(Reuters) - Major U.S. airlines’ shares tumbled on Monday amid fears that the carriers are grabbing for market share at the expense of profits.
Shares in Delta Air Lines Inc (DAL.N) , Southwest Airlines Co (LUV.N), United Continental Holdings Inc (UAL.N) and American Airlines Group Inc (AAL.O) all fell sharply despite a bullish outlook on industry profitability issued Monday by the International Air Transport Association (IATA) at its general meeting in Miami.
Global airlines should earn $29.3 billion this year, nearly double last year’s level, and average net profit margins should nearly double to 4 percent from 2.2 percent, the industry group forecast. [ID: nL5N0YU265]
Wall Street, however, focused on concerns that big U.S. airlines are casting aside years of disciplined efforts to limit capacity and boost profit margins for each mile a passenger flies.
In a series of moves over the past few weeks, Delta, Southwest, American and other carriers have announced plans to add more planes or put more seats on existing aircraft on certain routes.
Raymond James on Monday cut its ratings for Delta and United Continental to “outperform” from “strong buy,” and for American to “market perform” from “outperform.”
Raymond James analyst Savanthi Syth said in a research note that while he expected the industry to maintain capacity discipline, the industry’s recovery “is likely to be somewhat muted vs. previous expectations due to the softer than expected U.S. economic growth.”
Delta shares were down 4.6 percent, while American fell 4.2 percent, with Southwest losing 2.5 percent and United slumping 4.9 percent.
Industry executives gathered at the IATA conference said it made sense to set a course for increased overall revenues and profits at a time when fuel costs are low and air travel is expected to grow. In a growing market, sticking to a focus on revenue per passenger-mile by limiting the number of planes or seats could result in a company missing out on revenue.
“I don’t know that anywhere you will find a major airline in the face of almost a 50 percent drop in fuel prices reducing its capacity at the same time,” Delta President Ed Bastian said at a news conference at IATA. “We are continuing sustainable momentum and continuing with the discipline that the marketplace is expecting.”
Delta last week warned investors profit margins could be lower than it previously expected.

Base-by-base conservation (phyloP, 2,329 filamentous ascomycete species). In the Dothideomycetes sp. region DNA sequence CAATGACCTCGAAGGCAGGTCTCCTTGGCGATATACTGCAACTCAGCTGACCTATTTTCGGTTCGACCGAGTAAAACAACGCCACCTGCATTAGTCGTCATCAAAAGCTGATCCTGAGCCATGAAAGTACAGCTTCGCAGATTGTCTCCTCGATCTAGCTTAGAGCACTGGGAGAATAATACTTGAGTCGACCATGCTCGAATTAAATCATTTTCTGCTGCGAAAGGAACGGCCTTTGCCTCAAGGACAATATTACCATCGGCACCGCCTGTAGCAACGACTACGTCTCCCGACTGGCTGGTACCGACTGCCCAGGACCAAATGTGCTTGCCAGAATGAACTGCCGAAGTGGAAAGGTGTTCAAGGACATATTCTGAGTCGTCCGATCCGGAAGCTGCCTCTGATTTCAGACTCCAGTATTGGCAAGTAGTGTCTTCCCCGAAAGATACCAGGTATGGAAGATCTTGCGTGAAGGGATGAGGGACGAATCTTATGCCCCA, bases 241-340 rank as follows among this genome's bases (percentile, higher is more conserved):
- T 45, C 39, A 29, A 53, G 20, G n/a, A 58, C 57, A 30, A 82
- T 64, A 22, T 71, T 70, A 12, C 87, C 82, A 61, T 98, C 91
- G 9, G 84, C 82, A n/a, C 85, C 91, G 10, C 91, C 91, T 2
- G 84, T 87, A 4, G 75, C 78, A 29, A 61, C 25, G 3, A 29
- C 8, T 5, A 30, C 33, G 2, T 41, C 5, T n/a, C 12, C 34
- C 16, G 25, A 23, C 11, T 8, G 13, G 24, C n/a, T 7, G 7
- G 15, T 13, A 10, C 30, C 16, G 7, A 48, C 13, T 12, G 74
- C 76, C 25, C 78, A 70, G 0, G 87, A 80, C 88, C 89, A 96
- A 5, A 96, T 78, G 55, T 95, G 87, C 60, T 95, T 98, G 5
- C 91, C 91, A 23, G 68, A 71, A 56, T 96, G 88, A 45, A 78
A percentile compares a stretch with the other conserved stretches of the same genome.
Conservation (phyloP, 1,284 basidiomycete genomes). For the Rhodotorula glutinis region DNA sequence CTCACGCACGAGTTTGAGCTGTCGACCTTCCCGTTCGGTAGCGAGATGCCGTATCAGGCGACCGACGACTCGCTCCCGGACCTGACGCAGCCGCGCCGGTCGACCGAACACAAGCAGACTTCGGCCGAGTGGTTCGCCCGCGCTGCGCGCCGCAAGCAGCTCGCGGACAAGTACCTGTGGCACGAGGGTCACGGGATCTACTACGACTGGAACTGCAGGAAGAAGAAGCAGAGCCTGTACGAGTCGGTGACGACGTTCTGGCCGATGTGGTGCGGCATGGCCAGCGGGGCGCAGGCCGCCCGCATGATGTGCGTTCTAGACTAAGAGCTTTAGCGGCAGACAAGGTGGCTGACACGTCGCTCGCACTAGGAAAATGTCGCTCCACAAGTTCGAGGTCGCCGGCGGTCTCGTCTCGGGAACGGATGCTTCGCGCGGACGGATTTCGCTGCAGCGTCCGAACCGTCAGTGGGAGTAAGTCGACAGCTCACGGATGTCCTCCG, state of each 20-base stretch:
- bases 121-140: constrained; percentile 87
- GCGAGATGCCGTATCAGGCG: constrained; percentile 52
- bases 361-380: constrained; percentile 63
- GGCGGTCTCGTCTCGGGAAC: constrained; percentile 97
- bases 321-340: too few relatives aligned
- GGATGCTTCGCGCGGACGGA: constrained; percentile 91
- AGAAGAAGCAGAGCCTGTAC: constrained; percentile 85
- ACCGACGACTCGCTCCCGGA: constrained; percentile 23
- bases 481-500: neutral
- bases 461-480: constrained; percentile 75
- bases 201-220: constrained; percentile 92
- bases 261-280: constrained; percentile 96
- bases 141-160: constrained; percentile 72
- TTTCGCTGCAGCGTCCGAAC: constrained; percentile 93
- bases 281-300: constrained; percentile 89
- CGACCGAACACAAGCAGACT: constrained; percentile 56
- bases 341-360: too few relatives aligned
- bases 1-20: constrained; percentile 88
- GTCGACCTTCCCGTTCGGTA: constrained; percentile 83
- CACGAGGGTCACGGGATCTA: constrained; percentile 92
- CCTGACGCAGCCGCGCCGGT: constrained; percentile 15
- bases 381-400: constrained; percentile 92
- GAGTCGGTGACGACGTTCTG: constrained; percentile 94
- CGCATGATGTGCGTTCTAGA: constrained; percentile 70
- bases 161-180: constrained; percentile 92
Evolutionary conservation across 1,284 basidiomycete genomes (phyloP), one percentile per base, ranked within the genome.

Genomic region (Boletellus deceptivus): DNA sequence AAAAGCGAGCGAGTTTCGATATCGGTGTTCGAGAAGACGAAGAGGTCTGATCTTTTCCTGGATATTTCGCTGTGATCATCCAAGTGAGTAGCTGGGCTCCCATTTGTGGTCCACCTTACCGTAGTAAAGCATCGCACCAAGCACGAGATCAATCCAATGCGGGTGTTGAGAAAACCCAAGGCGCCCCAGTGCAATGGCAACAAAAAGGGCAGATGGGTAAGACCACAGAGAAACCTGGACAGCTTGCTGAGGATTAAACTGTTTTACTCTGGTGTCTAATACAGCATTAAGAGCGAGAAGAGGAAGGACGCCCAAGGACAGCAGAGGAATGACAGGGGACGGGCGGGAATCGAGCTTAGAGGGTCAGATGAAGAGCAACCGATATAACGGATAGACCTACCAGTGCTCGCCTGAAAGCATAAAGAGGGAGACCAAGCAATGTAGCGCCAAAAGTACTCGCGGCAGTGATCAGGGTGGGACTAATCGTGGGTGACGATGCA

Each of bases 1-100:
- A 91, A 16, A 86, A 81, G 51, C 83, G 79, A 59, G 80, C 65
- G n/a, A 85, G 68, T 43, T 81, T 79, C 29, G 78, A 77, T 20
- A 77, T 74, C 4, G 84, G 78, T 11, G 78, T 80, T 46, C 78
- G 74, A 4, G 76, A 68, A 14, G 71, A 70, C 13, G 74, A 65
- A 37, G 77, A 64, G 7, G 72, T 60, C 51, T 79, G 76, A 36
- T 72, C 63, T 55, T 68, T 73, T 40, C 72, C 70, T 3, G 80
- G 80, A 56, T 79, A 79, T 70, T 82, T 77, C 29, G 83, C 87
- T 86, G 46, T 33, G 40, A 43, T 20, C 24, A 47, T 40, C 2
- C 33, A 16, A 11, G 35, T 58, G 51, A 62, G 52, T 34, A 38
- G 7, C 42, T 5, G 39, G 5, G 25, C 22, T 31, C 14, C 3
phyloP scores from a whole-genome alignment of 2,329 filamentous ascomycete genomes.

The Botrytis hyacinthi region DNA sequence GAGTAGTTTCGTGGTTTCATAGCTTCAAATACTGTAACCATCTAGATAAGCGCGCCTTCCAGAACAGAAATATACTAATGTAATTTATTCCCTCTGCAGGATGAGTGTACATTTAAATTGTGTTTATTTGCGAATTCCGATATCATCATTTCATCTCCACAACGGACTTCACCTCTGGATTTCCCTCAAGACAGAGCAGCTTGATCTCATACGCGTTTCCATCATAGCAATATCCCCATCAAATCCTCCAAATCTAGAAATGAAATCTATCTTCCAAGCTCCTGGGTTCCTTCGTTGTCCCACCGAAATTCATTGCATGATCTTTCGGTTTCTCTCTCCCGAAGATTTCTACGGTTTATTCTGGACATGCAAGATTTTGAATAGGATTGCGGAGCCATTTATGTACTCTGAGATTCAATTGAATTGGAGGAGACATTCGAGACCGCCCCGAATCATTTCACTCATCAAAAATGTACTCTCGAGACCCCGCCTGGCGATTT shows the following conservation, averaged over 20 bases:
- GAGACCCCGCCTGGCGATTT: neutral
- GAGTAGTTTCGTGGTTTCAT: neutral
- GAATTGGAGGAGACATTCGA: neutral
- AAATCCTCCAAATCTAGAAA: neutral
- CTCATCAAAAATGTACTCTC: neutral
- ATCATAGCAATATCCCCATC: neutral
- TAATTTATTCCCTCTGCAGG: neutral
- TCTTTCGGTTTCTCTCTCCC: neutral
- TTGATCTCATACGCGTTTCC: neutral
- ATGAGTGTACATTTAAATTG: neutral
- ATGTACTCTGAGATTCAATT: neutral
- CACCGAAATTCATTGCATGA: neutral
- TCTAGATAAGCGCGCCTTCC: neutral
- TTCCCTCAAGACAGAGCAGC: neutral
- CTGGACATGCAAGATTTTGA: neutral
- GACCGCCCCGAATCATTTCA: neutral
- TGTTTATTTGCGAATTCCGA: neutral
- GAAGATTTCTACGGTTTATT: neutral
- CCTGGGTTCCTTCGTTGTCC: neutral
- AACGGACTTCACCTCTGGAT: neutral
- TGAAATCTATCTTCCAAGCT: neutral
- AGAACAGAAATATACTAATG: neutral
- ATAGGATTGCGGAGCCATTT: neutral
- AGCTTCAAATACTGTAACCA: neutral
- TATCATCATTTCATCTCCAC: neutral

United’s Chief Financial Officer John Rainey said during an investor conference Thursday that increasing capacity by squeezing more seats onto aircraft – instead of buying new planes – could dilute unit revenue but is “earnings accretive” overall.
IATA’s official forecast was bullish on capacity.
“A focus on efficiency is seeing supply matched more closely than ever with demand and is expected to produce a record high load factor of 80.2 percent,” IATA said in a statement, referring to the proportion of seats sold on an average flight. However, the group’s chief economist, Brian Pearce, took a more cautious line, noting margins remain narrow.
“To the extent that capacity does come into the market ahead of the demand from consumers that’s going to make it difficult for the airlines to sustain profitability,” Pearce said.
U.S. airlines will account for more than half of the industry’s total profits this year, IATA said.
Total industry revenues are expected to dip to $727 billion from last year’s $733 billion, but lower fuel costs and record load factors are boosting profits, IATA said.
Monday’s selloff reflected the fear that airlines will repeat their history of overshooting the market, adding too many seats and then selling them off at firesale prices.
“The real question is, is this a one-time catch up for fuel prices being lower or is this airlines behaving like airlines used to and just increasing capacity because times are good,” American Airlines Chief Executive Doug Parker said Sunday, responding to the concerns of investors.
This cycle “feels different,” Parker said, because industry executives remember what happened in the past, before the Great Recession drove airlines to tighten capacity and cut costs.
Air Canada (AC.TO) Chief Executive Calin Rovinescu said he too sees little risk of a damaging capacity war.
“People were undisciplined in the past, but they will be more disciplined this time,” Rovinescu told Reuters on Sunday. “However, we will see rational growth where it makes sense to do it.”
Gary Bradshaw, portfolio manager at Hodges Capital, said Monday he is using the weakness in airline shares as a buying opportunity.
“We still think earnings will be great this year for the airlines,” Bradshaw said.
JPMorgan analyst Jamie Baker also took a positive view during a presentation to investors last month, arguing that airlines risk leaving money on the table if they do not keep pace with rising demand.
“Capacity has been growing for several years, and guess what: profits have been growing faster,” Baker said.
Additional reporting by Alwyn Scott and Sinead Carew. Editing by Joseph White and Christian Plumb